MTMR2 enhances the invasion and metastasis of GC cells
Our clinical findings revealed that MTMR2 expression was correlated with depth of invasion and lymph node metastasis in GC specimens, implying that MTMR2 might involve in the invasion and metastasis of GC. To address this issue, the applicable cell models were established. The expression levels of MTMR2 in five GC cell lines (SGC7901, BGC823, MKN-45, AGC and MGC803) were higher than that in a gastric epithelial cell line (GES-1), with the highest expression in MGC803 and BGC823 cells (Additional file 1: Figure S5A and B). Hence, stably knocking-down and over-expressing of MTMR2 in MGC803 and BGC823 cells was conducted (Additional file 1: Figure S6A-D). With the MTMR2 gene-manipulated GC cells, we first examined the role of MTMR2 in migration and invasion of GC cells in vitro. MTMR2 knockdown significantly decreased the migratory and invasive capabilities in MGC803 and BGC823 cells (Fig. 2a and b, Additional file 1: Figures S7A-D, S8A and B). While overexpressing MTMR2 significantly increased the migratory and invasive capabilities in MGC803 and BGC823 cells (Fig. 2c and d, Additional file 1: Figures S7E-H, S8C and D). Then an intraperitoneal metastasis model was used to investigate the effect of MTMR2 on metastasis ability in nude mice. Silencing MTMR2 markedly reduced the metastatic capability (Fig. 2e-g), whereas MTMR2 overexpression markedly enhanced the metastatic capability in MGC803 and BGC823 GC cells (Fig. 2h-k). All metastatic nodules formed by GC cells in mice were confirmed as human GC origin by H&E staining (Fig. 2g-k). These results suggest that MTMR2 is an important player in the invasion and metastasis of GC cells.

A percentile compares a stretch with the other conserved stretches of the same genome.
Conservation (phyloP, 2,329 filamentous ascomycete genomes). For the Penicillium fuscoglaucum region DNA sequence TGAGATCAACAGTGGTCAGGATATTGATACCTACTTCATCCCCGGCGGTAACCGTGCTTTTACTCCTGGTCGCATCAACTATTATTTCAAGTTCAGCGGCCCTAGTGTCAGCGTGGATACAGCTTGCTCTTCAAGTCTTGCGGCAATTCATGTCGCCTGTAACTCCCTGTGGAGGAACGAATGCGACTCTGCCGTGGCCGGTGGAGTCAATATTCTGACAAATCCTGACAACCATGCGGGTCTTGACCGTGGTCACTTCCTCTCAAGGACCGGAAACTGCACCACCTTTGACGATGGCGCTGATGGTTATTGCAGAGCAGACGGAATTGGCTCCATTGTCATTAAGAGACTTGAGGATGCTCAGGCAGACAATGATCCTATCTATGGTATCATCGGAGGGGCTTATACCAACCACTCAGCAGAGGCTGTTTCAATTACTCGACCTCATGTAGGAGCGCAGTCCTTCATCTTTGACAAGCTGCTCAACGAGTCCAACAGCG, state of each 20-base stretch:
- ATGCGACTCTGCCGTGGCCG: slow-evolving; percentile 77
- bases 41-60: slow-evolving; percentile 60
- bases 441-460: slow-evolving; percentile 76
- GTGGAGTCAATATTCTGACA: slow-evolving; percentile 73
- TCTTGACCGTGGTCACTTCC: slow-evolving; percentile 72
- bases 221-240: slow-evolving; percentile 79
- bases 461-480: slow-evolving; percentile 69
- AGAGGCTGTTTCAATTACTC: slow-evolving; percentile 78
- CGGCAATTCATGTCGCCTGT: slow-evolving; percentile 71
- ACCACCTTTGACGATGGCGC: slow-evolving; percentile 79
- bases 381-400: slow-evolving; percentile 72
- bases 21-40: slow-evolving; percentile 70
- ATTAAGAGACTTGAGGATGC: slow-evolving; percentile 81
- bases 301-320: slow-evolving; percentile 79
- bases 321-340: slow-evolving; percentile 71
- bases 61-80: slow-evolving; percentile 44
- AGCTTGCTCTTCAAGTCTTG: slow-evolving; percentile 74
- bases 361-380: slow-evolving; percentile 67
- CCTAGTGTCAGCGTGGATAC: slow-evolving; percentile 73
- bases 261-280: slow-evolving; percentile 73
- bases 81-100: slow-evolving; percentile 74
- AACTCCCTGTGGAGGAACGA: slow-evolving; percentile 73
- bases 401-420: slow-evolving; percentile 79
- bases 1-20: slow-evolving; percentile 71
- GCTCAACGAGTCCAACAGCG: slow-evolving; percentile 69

MTMR2 induces epithelial-mesenchymal-transition in GC cells
Epithelial-mesenchymal transition (EMT) has been well recognized as a key event in driving invasion and metastasis of GC cells . We explored whether EMT process was involved in MTMR2-promoted the invasion and metastasis in GC cells. Silencing MTMR2, the cellular protrusions were markedly reduced in MGC803 and BGC823 GC cells (Fig. 3a). In contrast, overexpressing MTMR2 resulted in not only increased cellular protrusions but also more spindle-like shape in partial GC cells (Fig. 3b). Compared with the mock cells, MTMR2-knockdown MGC803 and BGC823 GC cells expressed higher level of E-cadherin and lower level of N-cadherin and vimentin at mRNA and protein levels (Fig. 3c, e). The reverse results at mRNA and protein level were observed by overexpression of MTMR2 in those cells (Fig. 3d, f). The analysis of TCGA data showed that the MTMR2 expression level was negatively correlated with E-cadherin and positively correlated with N-cadherin and vimentin (P < 0.05 for all) (Fig. 3g). Taken together, these results suggest that MTMR2 enhances the invasion and metastasis mainly by inducing EMT in GC cells.
IFNγ/STAT1 signaling pathway is involved in MTMR2-induced EMT in GC cells